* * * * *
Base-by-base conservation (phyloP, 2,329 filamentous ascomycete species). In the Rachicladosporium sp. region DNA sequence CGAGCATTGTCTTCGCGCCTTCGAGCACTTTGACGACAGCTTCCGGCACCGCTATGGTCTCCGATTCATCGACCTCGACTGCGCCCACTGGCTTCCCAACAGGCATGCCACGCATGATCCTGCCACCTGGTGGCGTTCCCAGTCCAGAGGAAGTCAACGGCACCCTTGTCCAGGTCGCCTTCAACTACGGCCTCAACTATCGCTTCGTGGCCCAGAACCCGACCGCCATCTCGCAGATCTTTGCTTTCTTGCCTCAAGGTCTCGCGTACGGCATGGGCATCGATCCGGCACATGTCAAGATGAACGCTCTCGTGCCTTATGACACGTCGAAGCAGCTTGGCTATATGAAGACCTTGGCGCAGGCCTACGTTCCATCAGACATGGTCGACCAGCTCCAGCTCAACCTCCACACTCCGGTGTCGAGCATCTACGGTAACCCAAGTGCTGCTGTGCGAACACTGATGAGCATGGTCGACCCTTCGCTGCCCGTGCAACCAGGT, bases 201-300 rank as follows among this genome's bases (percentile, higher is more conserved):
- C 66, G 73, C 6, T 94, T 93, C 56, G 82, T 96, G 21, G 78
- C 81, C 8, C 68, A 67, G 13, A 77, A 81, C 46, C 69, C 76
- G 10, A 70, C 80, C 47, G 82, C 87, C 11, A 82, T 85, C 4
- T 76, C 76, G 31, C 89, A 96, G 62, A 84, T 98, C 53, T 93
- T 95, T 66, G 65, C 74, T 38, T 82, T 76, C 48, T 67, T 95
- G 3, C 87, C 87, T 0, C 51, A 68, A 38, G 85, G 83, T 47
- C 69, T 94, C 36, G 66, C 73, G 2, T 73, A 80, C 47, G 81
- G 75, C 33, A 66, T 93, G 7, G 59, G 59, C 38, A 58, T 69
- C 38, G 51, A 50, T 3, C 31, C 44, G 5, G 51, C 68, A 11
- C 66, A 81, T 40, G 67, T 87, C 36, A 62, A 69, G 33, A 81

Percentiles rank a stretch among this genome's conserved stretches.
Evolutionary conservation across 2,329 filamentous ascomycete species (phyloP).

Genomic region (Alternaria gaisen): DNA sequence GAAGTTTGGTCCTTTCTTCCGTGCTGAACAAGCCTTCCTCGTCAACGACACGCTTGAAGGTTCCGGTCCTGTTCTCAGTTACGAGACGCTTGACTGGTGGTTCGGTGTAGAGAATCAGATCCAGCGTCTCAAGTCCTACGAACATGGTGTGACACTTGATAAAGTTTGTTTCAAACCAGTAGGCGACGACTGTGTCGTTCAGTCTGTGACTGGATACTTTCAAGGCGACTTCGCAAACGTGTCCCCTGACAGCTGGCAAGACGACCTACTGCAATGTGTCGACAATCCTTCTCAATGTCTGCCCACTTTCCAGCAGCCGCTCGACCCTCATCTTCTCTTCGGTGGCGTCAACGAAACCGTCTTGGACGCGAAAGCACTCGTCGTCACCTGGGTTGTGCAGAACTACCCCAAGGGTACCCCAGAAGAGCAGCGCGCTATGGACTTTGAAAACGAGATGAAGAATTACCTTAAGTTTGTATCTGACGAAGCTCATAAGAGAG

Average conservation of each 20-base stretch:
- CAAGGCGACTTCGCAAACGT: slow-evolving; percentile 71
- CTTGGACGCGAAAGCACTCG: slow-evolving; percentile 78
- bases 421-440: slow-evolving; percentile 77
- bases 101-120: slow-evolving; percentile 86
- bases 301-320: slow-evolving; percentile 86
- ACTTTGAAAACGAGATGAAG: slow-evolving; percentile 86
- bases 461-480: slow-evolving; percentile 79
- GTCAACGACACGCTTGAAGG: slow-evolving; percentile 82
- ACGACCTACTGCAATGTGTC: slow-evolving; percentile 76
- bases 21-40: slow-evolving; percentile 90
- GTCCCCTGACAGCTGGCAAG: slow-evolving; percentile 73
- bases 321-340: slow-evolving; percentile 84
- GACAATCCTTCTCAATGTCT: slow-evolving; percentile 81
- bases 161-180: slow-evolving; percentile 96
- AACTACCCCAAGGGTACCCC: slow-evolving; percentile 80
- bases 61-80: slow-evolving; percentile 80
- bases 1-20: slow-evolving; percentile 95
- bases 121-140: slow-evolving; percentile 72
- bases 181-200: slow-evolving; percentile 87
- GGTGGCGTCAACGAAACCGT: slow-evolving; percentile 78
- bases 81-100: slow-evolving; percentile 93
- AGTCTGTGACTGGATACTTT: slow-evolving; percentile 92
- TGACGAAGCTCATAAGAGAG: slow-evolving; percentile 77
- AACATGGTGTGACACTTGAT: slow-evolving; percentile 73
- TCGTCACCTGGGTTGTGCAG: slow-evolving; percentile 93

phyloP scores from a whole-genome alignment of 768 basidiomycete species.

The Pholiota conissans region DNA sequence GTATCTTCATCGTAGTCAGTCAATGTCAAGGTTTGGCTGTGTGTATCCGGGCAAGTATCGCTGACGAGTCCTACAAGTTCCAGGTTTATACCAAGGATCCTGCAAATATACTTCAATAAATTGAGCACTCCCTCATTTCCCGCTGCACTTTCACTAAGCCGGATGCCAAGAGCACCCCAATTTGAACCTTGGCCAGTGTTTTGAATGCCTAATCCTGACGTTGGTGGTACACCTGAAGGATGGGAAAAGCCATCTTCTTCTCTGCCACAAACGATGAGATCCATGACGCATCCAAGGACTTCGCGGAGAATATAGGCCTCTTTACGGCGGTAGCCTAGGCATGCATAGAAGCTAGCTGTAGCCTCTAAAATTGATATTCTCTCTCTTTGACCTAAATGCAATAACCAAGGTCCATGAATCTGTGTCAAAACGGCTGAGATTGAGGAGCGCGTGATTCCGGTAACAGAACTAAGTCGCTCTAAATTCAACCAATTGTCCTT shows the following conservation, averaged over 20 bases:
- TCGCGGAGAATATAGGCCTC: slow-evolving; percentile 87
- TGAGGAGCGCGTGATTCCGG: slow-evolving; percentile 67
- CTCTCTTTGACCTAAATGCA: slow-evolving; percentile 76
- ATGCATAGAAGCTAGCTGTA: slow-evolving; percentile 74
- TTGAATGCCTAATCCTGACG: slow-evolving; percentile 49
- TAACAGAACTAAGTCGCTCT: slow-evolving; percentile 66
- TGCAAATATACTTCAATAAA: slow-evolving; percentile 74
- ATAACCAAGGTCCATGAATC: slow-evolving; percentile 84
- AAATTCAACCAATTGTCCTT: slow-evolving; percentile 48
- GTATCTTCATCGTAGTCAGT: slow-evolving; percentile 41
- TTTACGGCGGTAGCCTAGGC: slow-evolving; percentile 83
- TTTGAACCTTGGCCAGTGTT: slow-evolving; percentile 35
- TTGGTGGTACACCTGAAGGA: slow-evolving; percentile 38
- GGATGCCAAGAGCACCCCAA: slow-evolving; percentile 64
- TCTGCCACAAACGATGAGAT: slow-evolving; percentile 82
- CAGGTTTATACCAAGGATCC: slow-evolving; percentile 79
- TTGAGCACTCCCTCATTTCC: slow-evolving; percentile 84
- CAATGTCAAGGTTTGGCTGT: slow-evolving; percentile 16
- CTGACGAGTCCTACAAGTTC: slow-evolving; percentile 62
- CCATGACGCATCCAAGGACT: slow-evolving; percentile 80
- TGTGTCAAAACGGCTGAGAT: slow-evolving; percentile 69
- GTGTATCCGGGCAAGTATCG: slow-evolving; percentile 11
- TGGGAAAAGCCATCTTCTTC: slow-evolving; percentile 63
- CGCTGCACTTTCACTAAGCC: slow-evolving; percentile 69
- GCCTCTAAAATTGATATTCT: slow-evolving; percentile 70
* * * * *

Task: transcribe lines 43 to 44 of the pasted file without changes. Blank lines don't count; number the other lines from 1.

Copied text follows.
- TCGCGGAGAATATAGGCCTC: slow-evolving; percentile 87
- TGAGGAGCGCGTGATTCCGG: slow-evolving; percentile 67